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australian shepherd afraid of animals

Discussion in 'Dogs - all breeds / types' started by Fuz, Aug 16, 2005.

  1. Fuz

    Fuz New Member

    ok i have an aussie really cute if i say so myself picture100_0904_1.JPG i dont know if it will put a pic on but any way her name is shepherdess sakura inu , or inu for short but she is afraid of our goats ducks and geese. she wont heard the goats unless im right there holding onto her and she wont go near the ducks and geese unless you force her which i am not going to do she has no problem with the chickens or cats but i need some advise on how to get her to herd more than 2 species :0011: . please help me [-o< .
     
  2. nern

    nern New Member

    How old is she?
     
  3. Fuz

    Fuz New Member

    she is 2 1/2 years although i can understand her being afraid of the geese they did attack her but she wont go within 10 ft of them
     
  4. nern

    nern New Member

    Have you just aquired this dog? Has she previously been socialized with these types of animals?
     
  5. Jamiya

    Jamiya New Member

    I would go with the typical recipe of counter-conditioning and desensitization.

    Counter conditioning means taking something the dog thinks is bad and associating it with something good. As in, every time the dog sees a goose, she gets little bits of hot dog (or to play frisbee, or whatever the dog really loves).

    Desensitization means you gradually get the dog used to whatever it is that bothers her. For instance, you go somewhere she can see a goose, but it's not close enough to alarm her. You treat her, play with her, train her, whatever. Then you move a little closer. You should never be so close that the dog reacts with fear. If she does, you have gone too fast so just back up to the last place that was okay.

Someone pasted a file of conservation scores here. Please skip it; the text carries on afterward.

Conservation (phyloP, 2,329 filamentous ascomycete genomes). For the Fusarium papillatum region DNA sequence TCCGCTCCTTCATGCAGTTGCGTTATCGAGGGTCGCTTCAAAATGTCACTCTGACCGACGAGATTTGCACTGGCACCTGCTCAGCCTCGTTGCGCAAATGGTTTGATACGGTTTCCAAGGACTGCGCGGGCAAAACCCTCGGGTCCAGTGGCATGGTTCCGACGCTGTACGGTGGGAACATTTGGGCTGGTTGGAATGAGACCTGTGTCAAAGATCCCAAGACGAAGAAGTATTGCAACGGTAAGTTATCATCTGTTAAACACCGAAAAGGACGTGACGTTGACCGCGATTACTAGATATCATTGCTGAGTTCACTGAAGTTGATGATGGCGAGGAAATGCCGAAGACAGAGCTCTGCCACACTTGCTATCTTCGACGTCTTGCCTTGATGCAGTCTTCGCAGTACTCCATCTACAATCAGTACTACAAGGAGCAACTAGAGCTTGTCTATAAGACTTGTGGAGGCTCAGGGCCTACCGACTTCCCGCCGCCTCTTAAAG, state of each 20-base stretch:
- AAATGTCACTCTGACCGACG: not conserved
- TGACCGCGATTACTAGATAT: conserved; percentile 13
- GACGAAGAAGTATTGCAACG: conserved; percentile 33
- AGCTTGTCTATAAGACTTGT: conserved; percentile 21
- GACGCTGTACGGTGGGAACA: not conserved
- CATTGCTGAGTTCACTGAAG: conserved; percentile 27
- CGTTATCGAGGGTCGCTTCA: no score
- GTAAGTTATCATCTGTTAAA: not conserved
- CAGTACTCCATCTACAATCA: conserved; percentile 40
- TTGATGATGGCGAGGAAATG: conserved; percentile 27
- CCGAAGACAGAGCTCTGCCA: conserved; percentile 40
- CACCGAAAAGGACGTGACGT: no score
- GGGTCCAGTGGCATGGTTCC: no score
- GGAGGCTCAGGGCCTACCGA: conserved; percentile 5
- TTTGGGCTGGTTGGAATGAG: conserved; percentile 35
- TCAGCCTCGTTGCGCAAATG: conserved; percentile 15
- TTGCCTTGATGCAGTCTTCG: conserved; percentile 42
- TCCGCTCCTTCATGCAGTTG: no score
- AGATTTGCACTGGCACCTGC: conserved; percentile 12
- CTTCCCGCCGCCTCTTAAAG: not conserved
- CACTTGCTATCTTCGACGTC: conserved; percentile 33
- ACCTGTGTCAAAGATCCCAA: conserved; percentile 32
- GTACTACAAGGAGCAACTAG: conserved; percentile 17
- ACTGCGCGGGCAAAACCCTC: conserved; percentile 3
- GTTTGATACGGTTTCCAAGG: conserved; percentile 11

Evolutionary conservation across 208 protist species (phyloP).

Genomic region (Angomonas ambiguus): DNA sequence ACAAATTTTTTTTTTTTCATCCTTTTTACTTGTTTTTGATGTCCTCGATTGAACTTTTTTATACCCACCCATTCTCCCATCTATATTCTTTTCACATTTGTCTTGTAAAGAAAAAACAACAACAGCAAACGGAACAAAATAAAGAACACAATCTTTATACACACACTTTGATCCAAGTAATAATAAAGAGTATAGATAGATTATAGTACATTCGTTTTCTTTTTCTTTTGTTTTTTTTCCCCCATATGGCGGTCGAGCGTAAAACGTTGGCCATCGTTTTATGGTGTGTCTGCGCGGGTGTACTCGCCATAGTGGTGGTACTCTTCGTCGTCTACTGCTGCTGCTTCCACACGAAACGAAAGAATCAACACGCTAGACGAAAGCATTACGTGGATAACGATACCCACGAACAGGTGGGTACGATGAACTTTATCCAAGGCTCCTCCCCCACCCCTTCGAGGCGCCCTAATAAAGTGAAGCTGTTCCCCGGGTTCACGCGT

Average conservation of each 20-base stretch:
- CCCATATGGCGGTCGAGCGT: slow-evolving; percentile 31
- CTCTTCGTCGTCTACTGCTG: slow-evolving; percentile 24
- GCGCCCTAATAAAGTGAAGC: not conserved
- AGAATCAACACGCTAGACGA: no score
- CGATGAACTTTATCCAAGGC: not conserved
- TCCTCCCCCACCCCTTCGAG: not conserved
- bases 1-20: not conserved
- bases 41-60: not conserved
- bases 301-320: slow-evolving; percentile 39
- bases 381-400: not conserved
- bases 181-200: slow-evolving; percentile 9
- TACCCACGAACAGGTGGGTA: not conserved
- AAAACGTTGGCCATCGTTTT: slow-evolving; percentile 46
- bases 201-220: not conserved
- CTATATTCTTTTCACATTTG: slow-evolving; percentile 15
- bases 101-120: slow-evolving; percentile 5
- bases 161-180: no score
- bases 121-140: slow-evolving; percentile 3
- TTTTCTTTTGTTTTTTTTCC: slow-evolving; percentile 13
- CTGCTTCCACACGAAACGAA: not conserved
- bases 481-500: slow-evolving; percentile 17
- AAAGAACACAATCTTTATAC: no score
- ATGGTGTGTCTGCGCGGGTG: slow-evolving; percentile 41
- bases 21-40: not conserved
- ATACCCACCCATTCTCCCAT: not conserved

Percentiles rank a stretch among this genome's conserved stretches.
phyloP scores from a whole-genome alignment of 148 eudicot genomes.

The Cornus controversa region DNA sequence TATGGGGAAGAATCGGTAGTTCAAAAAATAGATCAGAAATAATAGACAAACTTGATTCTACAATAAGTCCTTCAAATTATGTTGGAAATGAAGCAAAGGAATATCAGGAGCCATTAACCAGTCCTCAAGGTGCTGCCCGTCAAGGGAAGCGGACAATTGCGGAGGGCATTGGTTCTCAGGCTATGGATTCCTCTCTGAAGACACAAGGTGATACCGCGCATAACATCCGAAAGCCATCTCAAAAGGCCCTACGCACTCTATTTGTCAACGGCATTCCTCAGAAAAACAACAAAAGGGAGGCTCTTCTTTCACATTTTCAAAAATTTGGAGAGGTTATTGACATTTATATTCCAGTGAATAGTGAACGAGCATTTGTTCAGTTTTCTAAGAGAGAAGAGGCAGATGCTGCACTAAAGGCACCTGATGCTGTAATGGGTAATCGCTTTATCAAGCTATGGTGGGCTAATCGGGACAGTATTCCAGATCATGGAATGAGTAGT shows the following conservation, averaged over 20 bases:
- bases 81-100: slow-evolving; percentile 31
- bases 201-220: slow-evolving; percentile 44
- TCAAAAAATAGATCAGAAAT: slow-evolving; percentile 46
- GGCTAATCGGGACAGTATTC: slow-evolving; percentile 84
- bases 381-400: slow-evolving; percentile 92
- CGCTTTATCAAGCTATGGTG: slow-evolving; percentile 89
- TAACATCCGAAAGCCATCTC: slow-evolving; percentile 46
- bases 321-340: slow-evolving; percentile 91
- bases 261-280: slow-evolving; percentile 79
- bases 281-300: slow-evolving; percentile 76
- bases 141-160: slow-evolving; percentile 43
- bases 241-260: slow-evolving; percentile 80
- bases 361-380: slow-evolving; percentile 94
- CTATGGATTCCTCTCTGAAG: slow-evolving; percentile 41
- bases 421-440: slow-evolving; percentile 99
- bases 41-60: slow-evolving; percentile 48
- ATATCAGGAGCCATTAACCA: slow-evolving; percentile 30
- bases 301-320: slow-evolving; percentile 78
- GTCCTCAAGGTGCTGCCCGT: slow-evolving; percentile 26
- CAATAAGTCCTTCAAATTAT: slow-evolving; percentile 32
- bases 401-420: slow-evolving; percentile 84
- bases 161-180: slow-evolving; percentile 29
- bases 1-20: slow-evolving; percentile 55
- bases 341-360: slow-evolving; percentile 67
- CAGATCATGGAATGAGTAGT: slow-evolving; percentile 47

Given time (like weeks or more) and practice, these methods should eventually enable her to be around geese (or whatever) without reacting.
     
  6. Fuz

    Fuz New Member

    well i got her at exactly 8 weeks she was raised with a cow but the cow was behind a fence. well she sees the geese every day cuase we own them. she also sees the ducks and the goats every day. what we are thinking of doing is having her brothers come visit and have them show her how to herd the goats. what we fear is that because they herd cattle they will be a little bit to rough with our goats cause our goats are angora goats which are one of the most stobborn breeds of goat, so the boys will try getting them to go and if they wont thy'll "come in for the kill" if you know what i mean.
     
  7. Samsintentions

    Samsintentions New Member

    Just a few questions first so I can see the full picture here and can better help you.

    First, did you start the puppy when you first got him?
    second, is he fully obediance trained?


    When the goose attacked him did they cause any pain? or just chase him.

    Sometimes when they get scared by an animal or other object, it takes a while to get them reused to it.

    Smokey got "attacked" one time by our cat.... he would chase the cat, and one day it just had enough of him and turned around and swatted and hissed at him. After that and up till the day he died, he wouldn't go near the cat, would actually go WAY around it to keep away from him. LOL.. Yet he'd herd the cows that turned and butted at him....LOL..